Secondly, he fails to point out that, while yes Church tradition (meaning Aquinas) holds that a person can come to the conclusion that the world requires a First Cause by reason independently of Revelation--Aquinas never said you could also ascertain anything about the nature of said cause without the help of Faith.

At 10:21 AM, Anonymous J. J. Ramsey said...

I have to admit that I chuckle a bit at Dawkins being the one to say that scientists are amateurs at arrogance. It is true in general, but it's not as if Dawkins isn't practiced at arrogance himself. Of course, he tends to be the most arrogant when he's at his least scientific.

At 10:51 AM, Blogger island said...

Me, I'm still scratching my head over where the good Cardinal gets the idea that natural selection is purely random??

I think that he's saying that a closed, close-up view of the process makes it appear that mutations occur at a rate that is completely unrelated to whatever consequences they might have, whereas a broader, less narrow view makes sense of it all.

I think he has a point.

Secondly, he fails to point out that, while yes Church tradition (meaning Aquinas) holds that a person can come to the conclusion that the world requires a First Cause by reason independently of Revelation--Aquinas never said you could also ascertain anything about the nature of said cause without the help of Faith.

Unless the effect is the cause of the effect.

At 10:55 AM, Blogger island said...

J. J. Ramsey said...
I have to admit that I chuckle a bit at Dawkins being the one to say that scientists are amateurs at arrogance. It is true in general, but it's not as if Dawkins isn't practiced at arrogance himself. Of course, he tends to be the most arrogant when he's at his least scientific.

My point was that scientists are most arrogant when they are most scientific, for the reasons that I gave.

At 10:59 AM, Blogger island said...

Jean-Pierre Ady Fenyo said...

All hail the god, Chaos... may insanity save us from structure and order...


At 12:02 PM, Blogger John Farrell said...

Unless the effect is the cause of the effect.

For example?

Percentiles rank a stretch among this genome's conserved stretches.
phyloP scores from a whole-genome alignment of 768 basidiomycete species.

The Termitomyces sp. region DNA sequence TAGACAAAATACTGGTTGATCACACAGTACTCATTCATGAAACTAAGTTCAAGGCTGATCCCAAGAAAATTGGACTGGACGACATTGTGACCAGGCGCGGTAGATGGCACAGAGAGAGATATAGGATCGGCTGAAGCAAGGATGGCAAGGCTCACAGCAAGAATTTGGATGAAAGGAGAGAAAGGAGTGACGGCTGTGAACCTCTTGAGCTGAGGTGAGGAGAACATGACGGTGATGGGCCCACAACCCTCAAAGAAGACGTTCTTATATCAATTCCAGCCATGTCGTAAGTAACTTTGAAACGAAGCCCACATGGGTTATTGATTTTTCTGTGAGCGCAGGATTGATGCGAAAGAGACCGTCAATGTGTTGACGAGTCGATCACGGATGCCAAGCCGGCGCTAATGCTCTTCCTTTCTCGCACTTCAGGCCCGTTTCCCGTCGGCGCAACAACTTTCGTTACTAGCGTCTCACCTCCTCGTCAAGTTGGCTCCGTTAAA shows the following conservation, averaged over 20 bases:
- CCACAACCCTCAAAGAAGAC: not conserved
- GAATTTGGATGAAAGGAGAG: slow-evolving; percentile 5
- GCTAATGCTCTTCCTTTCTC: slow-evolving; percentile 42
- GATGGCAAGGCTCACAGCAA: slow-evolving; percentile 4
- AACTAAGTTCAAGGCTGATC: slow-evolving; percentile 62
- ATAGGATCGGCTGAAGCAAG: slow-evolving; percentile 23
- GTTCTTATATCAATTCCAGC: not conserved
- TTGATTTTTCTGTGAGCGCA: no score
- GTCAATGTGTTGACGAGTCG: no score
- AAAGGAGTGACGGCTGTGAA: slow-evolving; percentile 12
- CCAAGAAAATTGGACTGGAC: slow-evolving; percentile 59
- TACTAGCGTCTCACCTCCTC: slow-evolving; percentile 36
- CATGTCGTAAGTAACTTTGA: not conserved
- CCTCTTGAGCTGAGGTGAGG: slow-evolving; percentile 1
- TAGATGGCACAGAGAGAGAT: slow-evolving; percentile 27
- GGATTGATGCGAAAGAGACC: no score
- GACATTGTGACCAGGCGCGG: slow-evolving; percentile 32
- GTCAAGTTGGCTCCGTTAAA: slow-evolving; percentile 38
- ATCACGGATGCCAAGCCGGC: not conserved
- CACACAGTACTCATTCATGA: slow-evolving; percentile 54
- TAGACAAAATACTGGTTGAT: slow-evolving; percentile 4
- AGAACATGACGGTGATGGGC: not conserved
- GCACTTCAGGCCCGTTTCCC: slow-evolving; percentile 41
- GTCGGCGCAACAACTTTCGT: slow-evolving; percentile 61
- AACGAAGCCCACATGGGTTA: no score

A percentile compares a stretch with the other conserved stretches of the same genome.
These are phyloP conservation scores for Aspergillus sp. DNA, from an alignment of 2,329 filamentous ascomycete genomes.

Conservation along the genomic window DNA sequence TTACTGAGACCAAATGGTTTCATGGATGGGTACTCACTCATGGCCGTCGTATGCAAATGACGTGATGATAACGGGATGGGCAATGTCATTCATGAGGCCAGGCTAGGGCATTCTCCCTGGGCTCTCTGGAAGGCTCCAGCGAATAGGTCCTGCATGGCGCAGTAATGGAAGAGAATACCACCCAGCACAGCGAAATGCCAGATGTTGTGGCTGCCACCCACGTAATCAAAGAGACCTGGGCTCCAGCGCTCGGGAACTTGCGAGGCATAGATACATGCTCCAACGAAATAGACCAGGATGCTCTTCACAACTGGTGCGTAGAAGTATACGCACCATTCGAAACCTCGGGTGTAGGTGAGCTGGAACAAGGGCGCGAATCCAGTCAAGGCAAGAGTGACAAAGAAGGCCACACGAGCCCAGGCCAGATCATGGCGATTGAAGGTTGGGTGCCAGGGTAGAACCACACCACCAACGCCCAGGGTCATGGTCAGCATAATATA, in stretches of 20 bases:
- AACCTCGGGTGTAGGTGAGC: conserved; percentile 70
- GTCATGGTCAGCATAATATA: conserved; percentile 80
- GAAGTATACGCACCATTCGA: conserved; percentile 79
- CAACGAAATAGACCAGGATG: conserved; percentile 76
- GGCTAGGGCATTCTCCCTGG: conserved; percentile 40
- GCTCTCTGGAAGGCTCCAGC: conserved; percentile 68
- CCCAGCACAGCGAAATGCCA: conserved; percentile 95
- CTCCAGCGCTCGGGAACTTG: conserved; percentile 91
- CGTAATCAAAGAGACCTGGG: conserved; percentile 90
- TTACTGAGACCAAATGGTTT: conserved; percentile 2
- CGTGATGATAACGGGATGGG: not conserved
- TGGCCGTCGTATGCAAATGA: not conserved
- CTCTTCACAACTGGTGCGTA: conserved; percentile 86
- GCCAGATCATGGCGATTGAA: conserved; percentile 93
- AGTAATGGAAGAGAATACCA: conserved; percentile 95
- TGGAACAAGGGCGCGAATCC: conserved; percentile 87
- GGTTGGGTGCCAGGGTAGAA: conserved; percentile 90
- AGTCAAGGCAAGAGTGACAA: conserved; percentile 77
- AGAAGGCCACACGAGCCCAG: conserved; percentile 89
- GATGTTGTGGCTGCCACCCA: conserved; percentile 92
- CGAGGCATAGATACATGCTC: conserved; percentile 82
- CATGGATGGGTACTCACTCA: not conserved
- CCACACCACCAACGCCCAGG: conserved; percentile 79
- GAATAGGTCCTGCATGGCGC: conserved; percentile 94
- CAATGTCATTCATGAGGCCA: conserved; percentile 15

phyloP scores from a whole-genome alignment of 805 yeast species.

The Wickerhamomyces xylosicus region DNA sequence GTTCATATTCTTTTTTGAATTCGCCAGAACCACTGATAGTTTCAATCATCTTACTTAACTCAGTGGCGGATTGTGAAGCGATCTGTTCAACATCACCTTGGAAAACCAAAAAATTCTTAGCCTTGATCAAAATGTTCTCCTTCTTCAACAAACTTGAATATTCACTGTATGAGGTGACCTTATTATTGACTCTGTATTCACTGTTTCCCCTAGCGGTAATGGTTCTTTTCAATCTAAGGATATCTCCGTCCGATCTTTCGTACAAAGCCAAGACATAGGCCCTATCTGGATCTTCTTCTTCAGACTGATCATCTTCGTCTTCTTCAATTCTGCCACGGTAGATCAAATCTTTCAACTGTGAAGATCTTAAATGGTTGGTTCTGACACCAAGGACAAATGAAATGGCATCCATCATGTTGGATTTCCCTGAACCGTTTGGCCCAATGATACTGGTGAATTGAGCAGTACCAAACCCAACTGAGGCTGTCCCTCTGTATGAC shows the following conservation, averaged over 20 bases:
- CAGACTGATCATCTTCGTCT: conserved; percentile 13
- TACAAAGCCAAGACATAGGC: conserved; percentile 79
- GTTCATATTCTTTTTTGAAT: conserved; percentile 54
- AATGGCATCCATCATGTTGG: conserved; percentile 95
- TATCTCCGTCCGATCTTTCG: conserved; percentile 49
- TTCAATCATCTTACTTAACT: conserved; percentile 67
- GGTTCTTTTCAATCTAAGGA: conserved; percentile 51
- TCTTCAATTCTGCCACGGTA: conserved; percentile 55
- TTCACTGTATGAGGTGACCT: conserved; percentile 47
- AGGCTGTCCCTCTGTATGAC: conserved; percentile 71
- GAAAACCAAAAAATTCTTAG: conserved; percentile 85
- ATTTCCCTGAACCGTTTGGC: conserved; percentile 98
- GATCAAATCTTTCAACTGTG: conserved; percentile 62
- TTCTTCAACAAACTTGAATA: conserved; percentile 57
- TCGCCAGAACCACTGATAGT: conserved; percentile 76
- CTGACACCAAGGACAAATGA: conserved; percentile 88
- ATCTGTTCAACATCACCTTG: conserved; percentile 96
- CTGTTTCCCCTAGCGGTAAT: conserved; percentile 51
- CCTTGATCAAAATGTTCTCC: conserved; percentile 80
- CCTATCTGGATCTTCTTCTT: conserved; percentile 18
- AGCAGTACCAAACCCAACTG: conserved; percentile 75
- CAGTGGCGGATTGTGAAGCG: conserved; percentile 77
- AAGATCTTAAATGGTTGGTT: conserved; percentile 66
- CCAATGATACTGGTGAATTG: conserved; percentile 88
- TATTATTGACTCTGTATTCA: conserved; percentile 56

At 2:59 PM, Anonymous Anonymous said...

John Farrell:
"'Unless the effect is the cause of the effect.'

For example?"

Positive feedback, maybe?

At 3:20 PM, Blogger Whirling Blade said...

FYI, Granville Sewell is in American Spectator with an entropy-based evolution rebuttal. You would think that particular line of attack has been put to bed long ago.

I think I dismantle it fairly well on my site, but it's still an interesting (if flawed) read.

At 5:52 PM, Blogger Jason said...

whirling blade-

Thanks for the link, and good luck with the blog. I htin you've only scratched the surface of everything that is wrong with Sewell's argument!

At 6:46 PM, Blogger island said...

"'Unless the effect is the cause of the effect.'"

John Farrell:
For example?

Anonymous said...
Positive feedback, maybe?

Let's just say that I can use General Relativity to offer a good theoretical proof that the second law of thermodynamics is never violated if particle creation from vacuum energy leaves real holes in the vacuum.

Think about it, if you rip a chunk of energy out of a vacumm then the void that gets left increases negative pressure, which necessarily causes it to expand.

(I'm talking about matter/antimatter particles like we humans, black holes, and supernova are known or theoretically expected to make).

Now follow this, The "antigravity effect" that you get when the hole increases negative pressure gets offset by the increase in positive matter density that you get when you condense/compress negative pressure energy, (which is less dense than matter), down over a finite enough region of space to attain positive matter density.

The offset increase in both, gravity and antigravity means that tension between ordinary matter and the vacuum grows instead, so the integrity of the forces that bind the universe will inevitably eventually be compromised, and BOOM!... the effect becomes the cause of the effect... ;)

Now, tell me that doesn't make enough sense to make ya cry for the obvious simplicity to it all?

The second law says that entropy always increases... *duh@us*

At 12:38 PM, Anonymous Sporkyy said...

Buckaroo Bonzai:
"Wherever you go, there you are"

Cardinal Schonborn:
"Here we are, so this is where we were going"

Remind me, what was the last good thing theology did for the world?

At 2:46 AM, Blogger fish said...